Race Reels initiates difficult dialogue


A crowd consisting primarily of METCO families gathers in the Martin Luther King Jr. Room for a monthly Race Reels event. (Photo by Destiny David).

The room was full. Every seat was taken, with some people standing in the back. All eyes were on the screen as Weston High School graduate Kandice Sumner explained life as a Metropolitan Council for Education Opportunity (METCO) student.

She talked about waking up at dawn every day to catch the bus. She talked about being overly-congratulated for getting a good grade, as if her classmates were surprised. She told of the time one of her classmates asked if her mother had a boyfriend, even though her mother had been happily married for 17 years.

Far From Home, a documentary about the METCO program that follows Sumner through her senior year at West High School, was screened on Oct. 23 as part of Race Reels, a program meant to generate discussion on issues of race and racial identity, according to the program’s founder and School Within a School English teacher Abby Erdmann.

Race Reels, currently in its third year, shows a movie and hosts a discussion about race in the Martin Luther King Room once a month.

“Race is really difficult to talk about, and so most of us don’t,” Erdmann said. “I think is kind of a reminder that these are racial issues, and we need to keep thinking about them if we’re going to solve them.”

Malcolm Cawthorne, a history teacher and a member of the Race Reels committee, said that even though people think the Brookline community talks about race a lot, it really does not. He said that Race Reels gives students the opportunity to discuss race.

In the movie, Sumner talked about how METCO students have to work twice as hard. In the movie, she said that she feels like she has two brains: one for all the classes she takes and another to process the fact that “I’m black, they’re white. They’re looking at me.”

“It’s easy to fall through the cracks if you don’t know how to play the game – the white game,” Sumner said in the documentary.

According to junior Taylor James, a METCO student, much of the documentary was relevant to her life. Throughout the movie, she had moments of empathy with the students it follows.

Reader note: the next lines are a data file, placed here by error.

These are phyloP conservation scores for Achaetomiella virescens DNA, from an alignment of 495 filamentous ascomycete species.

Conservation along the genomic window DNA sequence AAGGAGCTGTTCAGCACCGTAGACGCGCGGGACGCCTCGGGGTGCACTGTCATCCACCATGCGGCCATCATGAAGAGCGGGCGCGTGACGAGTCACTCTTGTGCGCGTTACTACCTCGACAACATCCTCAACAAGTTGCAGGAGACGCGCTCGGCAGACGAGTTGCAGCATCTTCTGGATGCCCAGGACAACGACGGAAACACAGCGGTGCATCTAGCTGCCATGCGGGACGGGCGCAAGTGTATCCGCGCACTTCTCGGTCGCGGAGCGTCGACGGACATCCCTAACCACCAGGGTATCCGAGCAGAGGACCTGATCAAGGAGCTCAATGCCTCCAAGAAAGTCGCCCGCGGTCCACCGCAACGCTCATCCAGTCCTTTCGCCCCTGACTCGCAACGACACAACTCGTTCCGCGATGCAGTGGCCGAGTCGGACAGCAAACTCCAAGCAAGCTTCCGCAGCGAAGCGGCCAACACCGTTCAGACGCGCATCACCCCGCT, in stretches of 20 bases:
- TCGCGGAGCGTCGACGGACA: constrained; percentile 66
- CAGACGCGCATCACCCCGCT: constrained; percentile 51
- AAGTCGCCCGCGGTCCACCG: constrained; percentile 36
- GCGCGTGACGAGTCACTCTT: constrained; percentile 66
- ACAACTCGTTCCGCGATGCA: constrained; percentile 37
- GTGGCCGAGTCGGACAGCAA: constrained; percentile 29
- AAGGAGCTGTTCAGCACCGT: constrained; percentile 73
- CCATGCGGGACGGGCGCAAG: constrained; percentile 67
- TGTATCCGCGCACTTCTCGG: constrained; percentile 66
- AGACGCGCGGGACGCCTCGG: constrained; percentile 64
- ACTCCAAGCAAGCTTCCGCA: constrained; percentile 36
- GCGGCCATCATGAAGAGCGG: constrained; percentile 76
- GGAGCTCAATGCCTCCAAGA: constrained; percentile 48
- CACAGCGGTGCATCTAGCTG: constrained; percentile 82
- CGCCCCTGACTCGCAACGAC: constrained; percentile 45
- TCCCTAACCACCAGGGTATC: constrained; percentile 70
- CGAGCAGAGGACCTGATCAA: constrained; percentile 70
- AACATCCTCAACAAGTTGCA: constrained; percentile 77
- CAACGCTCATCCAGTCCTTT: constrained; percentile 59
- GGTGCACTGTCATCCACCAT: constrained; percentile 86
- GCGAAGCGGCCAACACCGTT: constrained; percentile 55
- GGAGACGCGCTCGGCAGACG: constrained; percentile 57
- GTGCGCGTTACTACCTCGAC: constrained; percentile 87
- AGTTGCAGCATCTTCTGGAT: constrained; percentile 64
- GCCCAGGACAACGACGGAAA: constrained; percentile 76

“It was finally like people get to see what I go through,” James said. “It hits close to home.”

Erdmann said that a movie such as Far From Home is important for the people directly connected to it and for those who lack knowledge on the issue.

Far From Home is probably comforting if you’re in METCO, but it’s really important for those of us who are not in METCO to see and to understand,” Erdmann said.

WATCH: The trailer for Far From Home

Senior Marisa Lazar said that she thought Far From Home was great because she got to learn about the experiences of a group that is rarely discussed in the school.

“Race Reels provides a way to learn more about other people’s experiences in America and in the school system and really helps you open your view,” Lazar said.

Though the room was packed, there were very few non-METCO students at the event.

Erdmann said that getting people to attend has been a challenge in the past.

“It’s somewhat the nature of talking about race that people avoid it, which is why we need something like this, but then people avoid it,” Erdmann said.

Cawthorne mentioned this cycle as well. He said that because there is a lot of racial diversity in Brookline, people are afraid to talk about race because it might offend someone.

“I think until we have honest discussions, we’re actually setting ourselves up for more misunderstandings or ignorance, or even at its best, naïveté,” Cawthorne said. “We’re making assumptions about people and not really understanding where people are coming from.”

Both Cawthorne and Erdmann said that the goal of Race Reels is to counter these assumptions.

In the past, it has shown movies like Divided We Fall, which is about being a Muslim in post-9/11 America, Boston’s Finest, which is about policemen of color, and Mirrors of Privilege, which is about white privilege.

“It’s a message to give kids: that you talk about the hard things,” Erdmann said.”The conversations are going to be messy. They’re not going to be clean. They’re not always going to be easy, but they’re still worth doing.”

Maya Margolis can be contacted at [email protected]